(Le Vent souffle ou il veut; A Man Escaped; The Spirit Breathes Where It Will)
Director: Robert Bresson
Production: SNE Gaumont/NEF (Paris); black and white, 35mm; running time: 102 minutes. Released 1956, France. Filmed in France.
Producers: Jean Thuillier and Alain Poiré; screenplay: Robert Bresson, from the account by André Devigny as published in Le Figaro Littéraire , 20 November 1954; photography: Léonce-Henry Burel; editor: Raymond Lamy; sound: Pierre-André Bertrand; art director: Pierre Charbonnier; music: Mozart; conductor: I. Disenhaus.
Cast: François Leterrier ( Fontaine ); Roland Monod ( Le Pasteur ); Charles Le Clainche ( Jost ); Maurice Beerblock ( Blanchet ); Jacques Ertaud ( Orsini ).
Awards: Cannes Film Festival, Best Director, 1957.
The Films of Robert Bresson , New York, 1969.
Cameron, Ian, The Films of Robert Bresson , London, 1970.
Armes, Roy, French Cinema Since 1946, Volume 1: The Great Tradition , New York, 1970.
Schrader, Paul, Transcendantal Style on Film: Ozu, Bresson, Dreyer , Los Angeles, 1972.
Bresson, Robert, Notes sur le cinématographe , Paris, 1975; as Notes on Cinema , New York, 1977.
Pontes Leca, C. de, Robert Bresson o cinematografo e o sinal , Lisbon, 1978.
Sloan, Jane, Robert Bresson: A Guide to References and Resources , Boston, 1983.
De Gaetano, Roberto, Robert Bresson: Il Paradosso del Cinema , Rome, 1998.
Amiel, Vincent, Le Corps au Cinéma: Keaton, Bresson, Cassavetes , Paris, 1998.
Reader, Keith, Robert Bresson , New York, 2000.
Monod, Roland, "Working with Bresson," in Sight and Sound (London), Summer 1957.
Gow, Gordon, "The Quest for Realism," in Films and Filming (London), December 1957.
Baxter, Brian, "Robert Bresson," in Film (London), September-October 1958.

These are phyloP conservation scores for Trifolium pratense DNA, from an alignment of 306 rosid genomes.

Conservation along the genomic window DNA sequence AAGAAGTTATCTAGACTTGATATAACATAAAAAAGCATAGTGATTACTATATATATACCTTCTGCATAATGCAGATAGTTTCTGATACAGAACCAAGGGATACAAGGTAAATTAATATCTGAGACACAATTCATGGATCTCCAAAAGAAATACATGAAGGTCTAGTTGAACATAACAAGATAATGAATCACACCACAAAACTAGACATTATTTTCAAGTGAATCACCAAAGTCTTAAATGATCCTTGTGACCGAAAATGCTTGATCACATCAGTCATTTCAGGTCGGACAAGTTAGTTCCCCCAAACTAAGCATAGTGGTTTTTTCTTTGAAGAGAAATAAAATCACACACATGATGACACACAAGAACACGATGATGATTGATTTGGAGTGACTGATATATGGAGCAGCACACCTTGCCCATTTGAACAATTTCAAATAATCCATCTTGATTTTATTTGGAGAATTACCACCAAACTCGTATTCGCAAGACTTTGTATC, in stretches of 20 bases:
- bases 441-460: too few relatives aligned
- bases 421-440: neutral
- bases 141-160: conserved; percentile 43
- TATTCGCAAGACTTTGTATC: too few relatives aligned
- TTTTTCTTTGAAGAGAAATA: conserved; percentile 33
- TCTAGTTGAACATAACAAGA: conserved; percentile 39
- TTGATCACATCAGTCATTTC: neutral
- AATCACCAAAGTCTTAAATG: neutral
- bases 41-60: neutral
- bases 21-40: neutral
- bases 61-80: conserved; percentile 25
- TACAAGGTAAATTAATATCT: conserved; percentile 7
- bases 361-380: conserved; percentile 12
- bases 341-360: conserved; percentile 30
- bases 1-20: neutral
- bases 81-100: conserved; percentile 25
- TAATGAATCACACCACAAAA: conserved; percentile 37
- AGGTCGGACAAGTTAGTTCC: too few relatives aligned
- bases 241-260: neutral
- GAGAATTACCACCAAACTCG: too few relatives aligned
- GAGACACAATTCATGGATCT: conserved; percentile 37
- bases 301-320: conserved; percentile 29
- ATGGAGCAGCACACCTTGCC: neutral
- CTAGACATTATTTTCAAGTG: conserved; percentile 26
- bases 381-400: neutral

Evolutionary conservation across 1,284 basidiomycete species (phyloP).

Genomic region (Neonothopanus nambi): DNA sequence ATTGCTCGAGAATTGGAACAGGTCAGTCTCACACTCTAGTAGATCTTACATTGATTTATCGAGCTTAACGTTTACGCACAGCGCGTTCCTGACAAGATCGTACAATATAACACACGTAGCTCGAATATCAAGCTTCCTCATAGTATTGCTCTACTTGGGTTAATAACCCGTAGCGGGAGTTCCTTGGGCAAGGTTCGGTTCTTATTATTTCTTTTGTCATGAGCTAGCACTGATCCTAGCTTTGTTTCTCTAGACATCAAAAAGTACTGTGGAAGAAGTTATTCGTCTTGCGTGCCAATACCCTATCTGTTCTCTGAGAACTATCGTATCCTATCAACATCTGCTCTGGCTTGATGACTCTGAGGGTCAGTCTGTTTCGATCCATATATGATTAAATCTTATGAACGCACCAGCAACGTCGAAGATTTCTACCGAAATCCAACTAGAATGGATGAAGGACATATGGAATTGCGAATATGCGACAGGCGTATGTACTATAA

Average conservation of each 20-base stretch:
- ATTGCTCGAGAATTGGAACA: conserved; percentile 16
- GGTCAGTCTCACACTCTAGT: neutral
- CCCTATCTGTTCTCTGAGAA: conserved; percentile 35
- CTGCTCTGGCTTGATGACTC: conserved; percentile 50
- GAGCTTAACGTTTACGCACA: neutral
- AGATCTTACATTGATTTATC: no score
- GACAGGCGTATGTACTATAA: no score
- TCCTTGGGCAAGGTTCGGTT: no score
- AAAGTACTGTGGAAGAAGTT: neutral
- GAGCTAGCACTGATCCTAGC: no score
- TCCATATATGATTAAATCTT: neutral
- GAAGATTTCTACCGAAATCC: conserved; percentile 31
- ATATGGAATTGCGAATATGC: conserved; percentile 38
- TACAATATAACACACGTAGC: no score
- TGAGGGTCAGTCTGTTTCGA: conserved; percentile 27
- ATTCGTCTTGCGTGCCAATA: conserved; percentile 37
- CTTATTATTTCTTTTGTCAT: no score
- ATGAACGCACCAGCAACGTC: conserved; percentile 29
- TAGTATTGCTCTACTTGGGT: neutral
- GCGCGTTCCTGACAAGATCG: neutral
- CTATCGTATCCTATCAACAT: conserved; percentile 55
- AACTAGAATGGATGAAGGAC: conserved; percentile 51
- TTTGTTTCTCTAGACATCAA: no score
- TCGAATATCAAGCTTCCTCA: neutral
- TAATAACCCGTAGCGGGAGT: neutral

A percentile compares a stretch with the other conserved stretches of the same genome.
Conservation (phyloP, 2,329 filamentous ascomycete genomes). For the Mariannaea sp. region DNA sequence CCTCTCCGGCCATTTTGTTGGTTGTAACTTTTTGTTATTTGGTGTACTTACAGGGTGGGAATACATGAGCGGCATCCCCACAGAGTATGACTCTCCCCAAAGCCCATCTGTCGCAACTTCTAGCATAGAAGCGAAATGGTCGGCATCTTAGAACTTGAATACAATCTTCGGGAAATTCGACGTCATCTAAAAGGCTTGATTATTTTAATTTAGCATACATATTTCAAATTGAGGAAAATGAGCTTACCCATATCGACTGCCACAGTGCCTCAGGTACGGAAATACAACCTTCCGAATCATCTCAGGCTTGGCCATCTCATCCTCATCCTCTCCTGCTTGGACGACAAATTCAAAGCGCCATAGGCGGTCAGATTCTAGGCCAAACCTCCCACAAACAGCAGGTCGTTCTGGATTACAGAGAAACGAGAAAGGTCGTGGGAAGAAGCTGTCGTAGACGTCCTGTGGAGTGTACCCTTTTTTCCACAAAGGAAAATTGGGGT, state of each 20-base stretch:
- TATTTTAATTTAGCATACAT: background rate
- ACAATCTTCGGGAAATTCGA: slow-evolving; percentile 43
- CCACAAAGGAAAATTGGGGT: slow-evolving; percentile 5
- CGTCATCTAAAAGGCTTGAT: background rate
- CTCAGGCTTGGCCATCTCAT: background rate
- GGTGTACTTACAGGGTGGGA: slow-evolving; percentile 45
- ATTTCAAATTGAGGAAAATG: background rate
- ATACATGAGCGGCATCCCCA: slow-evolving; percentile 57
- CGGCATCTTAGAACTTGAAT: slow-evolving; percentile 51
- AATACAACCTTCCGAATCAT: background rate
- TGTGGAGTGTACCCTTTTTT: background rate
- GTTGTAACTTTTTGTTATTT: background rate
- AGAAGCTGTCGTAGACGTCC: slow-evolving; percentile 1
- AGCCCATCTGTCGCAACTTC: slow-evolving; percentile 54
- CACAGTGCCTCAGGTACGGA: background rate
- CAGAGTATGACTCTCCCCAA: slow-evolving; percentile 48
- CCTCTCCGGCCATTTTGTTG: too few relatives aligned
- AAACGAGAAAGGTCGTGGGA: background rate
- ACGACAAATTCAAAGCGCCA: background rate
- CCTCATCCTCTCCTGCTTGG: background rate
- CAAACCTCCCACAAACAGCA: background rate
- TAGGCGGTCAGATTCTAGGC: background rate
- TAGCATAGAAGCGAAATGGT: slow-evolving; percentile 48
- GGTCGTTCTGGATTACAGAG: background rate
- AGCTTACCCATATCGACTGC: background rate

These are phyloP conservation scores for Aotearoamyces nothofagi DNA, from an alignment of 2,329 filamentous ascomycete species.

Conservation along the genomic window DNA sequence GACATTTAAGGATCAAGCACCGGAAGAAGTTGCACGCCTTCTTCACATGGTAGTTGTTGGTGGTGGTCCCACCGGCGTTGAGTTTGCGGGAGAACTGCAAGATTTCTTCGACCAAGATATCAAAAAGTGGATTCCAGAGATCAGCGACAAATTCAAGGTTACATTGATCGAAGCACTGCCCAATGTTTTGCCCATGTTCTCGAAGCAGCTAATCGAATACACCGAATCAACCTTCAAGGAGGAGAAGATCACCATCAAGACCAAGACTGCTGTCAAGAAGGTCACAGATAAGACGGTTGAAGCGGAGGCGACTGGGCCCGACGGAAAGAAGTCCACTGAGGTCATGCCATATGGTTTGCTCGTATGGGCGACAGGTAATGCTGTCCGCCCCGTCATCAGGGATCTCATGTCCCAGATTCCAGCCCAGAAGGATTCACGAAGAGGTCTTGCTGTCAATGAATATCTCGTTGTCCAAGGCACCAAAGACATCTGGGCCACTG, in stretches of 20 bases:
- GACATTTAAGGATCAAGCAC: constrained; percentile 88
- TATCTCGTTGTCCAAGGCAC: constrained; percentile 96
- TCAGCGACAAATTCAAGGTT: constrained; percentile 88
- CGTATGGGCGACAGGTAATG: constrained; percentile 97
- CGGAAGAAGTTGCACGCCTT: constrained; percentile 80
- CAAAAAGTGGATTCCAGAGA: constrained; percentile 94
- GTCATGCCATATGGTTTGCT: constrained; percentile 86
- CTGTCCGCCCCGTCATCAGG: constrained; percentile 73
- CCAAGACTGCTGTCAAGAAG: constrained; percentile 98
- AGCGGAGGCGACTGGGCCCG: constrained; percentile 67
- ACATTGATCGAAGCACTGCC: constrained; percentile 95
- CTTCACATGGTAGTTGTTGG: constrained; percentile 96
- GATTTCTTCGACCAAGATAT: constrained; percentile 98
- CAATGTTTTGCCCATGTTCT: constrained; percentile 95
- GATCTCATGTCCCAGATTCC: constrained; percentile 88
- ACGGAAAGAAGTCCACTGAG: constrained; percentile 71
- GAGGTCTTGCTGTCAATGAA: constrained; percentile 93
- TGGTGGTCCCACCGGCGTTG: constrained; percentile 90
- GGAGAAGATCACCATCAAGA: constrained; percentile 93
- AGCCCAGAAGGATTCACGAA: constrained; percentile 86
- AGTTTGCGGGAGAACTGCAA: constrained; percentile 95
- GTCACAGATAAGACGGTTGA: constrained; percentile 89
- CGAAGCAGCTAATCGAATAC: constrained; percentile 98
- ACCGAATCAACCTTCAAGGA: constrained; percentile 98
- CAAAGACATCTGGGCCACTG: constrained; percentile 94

Ford, Charles, "Robert Bresson," in Films in Review (New York), February 1959.
Green, Marjorie, "Robert Bresson," in Film Quarterly (Berkeley), Spring 1960.
Cameron, Ian, "An Interview with Robert Bresson," in Movie (London), February 1963.
Sarris, Andrew, "Robert Bresson," in Interviews with Film Directors , New York, 1967.
Sontag, Susan, "Spiritual Style in the Films of Robert Bresson," in Against Interpretation , New York, 1969.
Skoller, Donald S., "Praxis as a Cinematic Principle in the Films of Robert Bresson," in Cinema Journal (Evanston, Illinois), Fall 1969.
Armes, Roy, "The Art of Robert Bresson," in London Magazine , October 1970.
"Robert Bresson," in Current Biography Yearbook , New York, 1971.
Prokosch, M., "Bresson's Stylistics Revisited," in Film Quarterly (Berkeley), volume 15, no. 1, 1972.
Polhemusin, H. M., "Matter and Spirit in the Films of Robert Bresson," in Film Heritage (Dayton, Ohio), Spring 1974.
Sitney, P. Adams, "The Rhetoric of Robert Bresson," in The Essential Cinema , New York, 1975.
Petric, Vlad, "For a Close Cinematic Analysis," in Quarterly Review of Cinema Studies (Pleasantville, New York), no. 4, 1976.
"Robert Bresson Issue" of Caméra/Stylo (Paris), January 1985.
Predal, R., in Avant Scène du Cinéma (Paris), January-February 1992.